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USDA Research at the
Plum Island Animal Disease Center

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USDA Mission at Plum Island

Microbiologist examines pig inoculated with disarmed virus for a studyAt the Plum Island Animal Disease Center, USDA is responsible for research and diagnosis to protect the nation's animal industries and exports from catastrophic economic losses caused by foreign animal disease (FAD) agents accidentally or deliberately introduced into the U.S.

In the U.S., certain highly infectious foreign animal diseases, such as foot-and-mouth disease, can be studied only at Plum Island.

USDA's mission at Plum Island is carried out jointly by scientists and support staff of the department's Agricultural Research Service and Animal and Plant Health Inspection Service. ARS is responsible for the research; APHIS, for diagnosis.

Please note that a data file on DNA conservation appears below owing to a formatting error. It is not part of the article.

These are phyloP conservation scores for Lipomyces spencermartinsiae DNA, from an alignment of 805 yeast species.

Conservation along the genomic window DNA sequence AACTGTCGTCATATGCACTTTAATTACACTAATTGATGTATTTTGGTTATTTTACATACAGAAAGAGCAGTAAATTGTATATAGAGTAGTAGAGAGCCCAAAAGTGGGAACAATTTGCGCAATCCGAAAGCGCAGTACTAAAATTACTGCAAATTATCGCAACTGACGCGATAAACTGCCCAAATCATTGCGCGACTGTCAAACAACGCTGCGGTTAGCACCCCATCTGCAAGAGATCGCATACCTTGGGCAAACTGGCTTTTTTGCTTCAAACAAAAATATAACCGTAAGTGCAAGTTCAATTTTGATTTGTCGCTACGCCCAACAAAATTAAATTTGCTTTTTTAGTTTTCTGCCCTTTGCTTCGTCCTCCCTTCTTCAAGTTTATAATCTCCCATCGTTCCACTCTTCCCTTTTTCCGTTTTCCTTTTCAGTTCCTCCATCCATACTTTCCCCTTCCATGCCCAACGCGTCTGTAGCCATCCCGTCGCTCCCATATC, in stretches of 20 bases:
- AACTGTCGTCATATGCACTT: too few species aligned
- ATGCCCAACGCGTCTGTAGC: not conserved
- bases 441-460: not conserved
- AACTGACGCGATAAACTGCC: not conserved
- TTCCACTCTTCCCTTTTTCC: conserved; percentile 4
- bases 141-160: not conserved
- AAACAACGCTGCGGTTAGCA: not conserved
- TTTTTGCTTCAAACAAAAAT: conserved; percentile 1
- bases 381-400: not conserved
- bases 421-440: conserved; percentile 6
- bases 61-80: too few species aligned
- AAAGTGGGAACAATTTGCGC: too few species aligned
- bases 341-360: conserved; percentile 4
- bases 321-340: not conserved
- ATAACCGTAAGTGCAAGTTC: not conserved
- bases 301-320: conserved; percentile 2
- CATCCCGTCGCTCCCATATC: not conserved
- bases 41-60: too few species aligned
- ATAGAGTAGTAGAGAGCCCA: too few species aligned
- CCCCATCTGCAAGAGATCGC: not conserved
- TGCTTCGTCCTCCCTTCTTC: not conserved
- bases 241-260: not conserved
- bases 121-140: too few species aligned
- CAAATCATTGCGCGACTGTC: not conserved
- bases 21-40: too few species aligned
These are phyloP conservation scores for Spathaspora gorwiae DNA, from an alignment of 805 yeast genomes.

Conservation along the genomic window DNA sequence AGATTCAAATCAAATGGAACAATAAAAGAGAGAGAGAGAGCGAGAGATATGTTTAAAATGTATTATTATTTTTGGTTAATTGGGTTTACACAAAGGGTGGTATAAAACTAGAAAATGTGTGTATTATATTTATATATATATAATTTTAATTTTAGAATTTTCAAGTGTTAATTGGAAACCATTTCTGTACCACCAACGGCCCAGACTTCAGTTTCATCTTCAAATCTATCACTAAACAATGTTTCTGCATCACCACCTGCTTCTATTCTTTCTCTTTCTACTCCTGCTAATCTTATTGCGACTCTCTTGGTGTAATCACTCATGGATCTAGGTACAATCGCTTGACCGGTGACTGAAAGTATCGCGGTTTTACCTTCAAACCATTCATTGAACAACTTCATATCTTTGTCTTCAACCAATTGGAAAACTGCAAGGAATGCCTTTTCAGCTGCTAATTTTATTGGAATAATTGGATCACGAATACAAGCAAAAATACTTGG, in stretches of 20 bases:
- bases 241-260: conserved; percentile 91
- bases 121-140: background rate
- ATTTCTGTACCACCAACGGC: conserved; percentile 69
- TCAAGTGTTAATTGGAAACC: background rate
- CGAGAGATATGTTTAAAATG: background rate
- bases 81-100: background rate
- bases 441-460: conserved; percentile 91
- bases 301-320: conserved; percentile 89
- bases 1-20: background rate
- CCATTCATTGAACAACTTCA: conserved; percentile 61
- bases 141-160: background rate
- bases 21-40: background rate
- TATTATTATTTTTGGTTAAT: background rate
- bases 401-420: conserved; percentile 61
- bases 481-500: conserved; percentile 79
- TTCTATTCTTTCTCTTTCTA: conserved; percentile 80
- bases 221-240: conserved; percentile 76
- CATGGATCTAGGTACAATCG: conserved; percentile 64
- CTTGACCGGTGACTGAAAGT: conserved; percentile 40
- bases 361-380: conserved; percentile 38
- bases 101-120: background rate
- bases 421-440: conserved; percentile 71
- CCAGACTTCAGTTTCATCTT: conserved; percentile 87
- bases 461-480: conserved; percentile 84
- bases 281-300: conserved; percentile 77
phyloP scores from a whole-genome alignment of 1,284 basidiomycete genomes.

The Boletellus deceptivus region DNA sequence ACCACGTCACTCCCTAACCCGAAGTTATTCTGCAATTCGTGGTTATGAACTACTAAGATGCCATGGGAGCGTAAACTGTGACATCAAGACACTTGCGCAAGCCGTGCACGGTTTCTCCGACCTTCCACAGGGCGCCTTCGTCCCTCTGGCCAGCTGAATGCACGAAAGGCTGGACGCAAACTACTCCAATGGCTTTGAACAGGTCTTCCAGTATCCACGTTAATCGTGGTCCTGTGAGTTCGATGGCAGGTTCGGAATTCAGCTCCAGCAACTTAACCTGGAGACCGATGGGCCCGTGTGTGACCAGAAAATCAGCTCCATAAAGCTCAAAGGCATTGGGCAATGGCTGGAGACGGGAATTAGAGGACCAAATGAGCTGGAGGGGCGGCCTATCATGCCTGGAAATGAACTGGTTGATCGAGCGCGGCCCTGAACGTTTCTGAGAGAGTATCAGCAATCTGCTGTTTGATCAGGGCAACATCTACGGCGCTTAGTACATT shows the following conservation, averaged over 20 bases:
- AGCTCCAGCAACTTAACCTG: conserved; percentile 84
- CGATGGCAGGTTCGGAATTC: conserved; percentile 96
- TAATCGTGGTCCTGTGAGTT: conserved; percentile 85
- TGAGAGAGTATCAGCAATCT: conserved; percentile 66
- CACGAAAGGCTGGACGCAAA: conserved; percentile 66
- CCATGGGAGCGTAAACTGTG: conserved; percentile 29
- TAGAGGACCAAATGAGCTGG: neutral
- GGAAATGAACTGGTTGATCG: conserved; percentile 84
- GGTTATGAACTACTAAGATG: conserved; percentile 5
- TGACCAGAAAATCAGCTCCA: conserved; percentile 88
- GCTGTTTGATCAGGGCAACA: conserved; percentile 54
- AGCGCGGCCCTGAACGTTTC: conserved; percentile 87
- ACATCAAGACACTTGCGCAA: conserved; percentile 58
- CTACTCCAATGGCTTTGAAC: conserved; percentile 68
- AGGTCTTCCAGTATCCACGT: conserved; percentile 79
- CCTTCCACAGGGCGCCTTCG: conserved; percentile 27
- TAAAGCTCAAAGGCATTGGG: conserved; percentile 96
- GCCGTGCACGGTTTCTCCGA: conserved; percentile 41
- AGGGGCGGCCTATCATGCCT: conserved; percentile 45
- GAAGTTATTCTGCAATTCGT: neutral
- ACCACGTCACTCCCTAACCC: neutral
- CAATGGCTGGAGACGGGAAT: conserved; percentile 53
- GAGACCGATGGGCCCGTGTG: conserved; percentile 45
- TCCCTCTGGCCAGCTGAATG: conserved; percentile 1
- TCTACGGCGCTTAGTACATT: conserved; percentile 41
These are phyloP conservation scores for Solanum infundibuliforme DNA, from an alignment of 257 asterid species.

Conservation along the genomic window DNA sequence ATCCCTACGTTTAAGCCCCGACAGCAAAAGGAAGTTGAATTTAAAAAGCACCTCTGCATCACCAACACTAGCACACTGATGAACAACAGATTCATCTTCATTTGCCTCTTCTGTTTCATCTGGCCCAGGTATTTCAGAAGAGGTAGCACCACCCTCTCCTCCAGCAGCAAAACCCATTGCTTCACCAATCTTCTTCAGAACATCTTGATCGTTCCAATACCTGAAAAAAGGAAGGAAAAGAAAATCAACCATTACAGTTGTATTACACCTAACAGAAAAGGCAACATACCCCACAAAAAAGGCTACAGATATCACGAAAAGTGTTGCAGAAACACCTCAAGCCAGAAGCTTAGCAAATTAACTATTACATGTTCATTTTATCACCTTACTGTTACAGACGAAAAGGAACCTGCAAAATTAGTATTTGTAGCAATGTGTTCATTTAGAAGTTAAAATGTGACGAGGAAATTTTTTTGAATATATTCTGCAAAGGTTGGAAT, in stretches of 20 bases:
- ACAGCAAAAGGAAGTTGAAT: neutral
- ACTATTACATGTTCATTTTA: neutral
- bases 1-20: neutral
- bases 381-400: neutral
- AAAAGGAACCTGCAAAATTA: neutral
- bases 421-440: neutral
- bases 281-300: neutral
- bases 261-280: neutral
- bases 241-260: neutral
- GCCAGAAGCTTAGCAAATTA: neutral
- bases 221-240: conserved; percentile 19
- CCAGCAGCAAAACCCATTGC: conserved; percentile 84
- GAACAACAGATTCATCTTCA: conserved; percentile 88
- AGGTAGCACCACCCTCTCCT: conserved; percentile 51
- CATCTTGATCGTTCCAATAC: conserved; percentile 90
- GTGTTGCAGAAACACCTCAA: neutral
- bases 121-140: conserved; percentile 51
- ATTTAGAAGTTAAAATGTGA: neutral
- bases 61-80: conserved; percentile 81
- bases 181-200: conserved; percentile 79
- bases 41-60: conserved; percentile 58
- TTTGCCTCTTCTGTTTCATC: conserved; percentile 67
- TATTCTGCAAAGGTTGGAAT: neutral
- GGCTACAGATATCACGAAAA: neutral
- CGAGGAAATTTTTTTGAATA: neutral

Together, the two agencies’ scientists work to—

  • Develop new strategies to prevent and control foreign or emerging animal disease epidemics through a better understanding of the nature of infectious organisms; their pathogenesis in susceptible animals; the host immune responses; the development of novel vaccines; and the development and improvement of diagnostic tests.
  • Conduct diagnostic investigations of suspected cases of foreign or emerging animal diseases in the United States, or in countries abroad through cooperation with animal health international organizations.
  • Test imported animals and animal products to assure they are free of foreign animal disease agents.
  • Assess risks involved in importation of animals and animal products from countries where epidemic FADs occur.
  • Produce and maintain materials used in diagnostic tests for foreign animal diseases.
  • Test and evaluate vaccines for foreign animal diseases, and maintain the North American foot-and-mouth disease vaccine bank.
  • Train veterinarians and animal health professionals in the diagnosis and recognition of foreign animal diseases through courses at PIADC and at other domestic and international locations.


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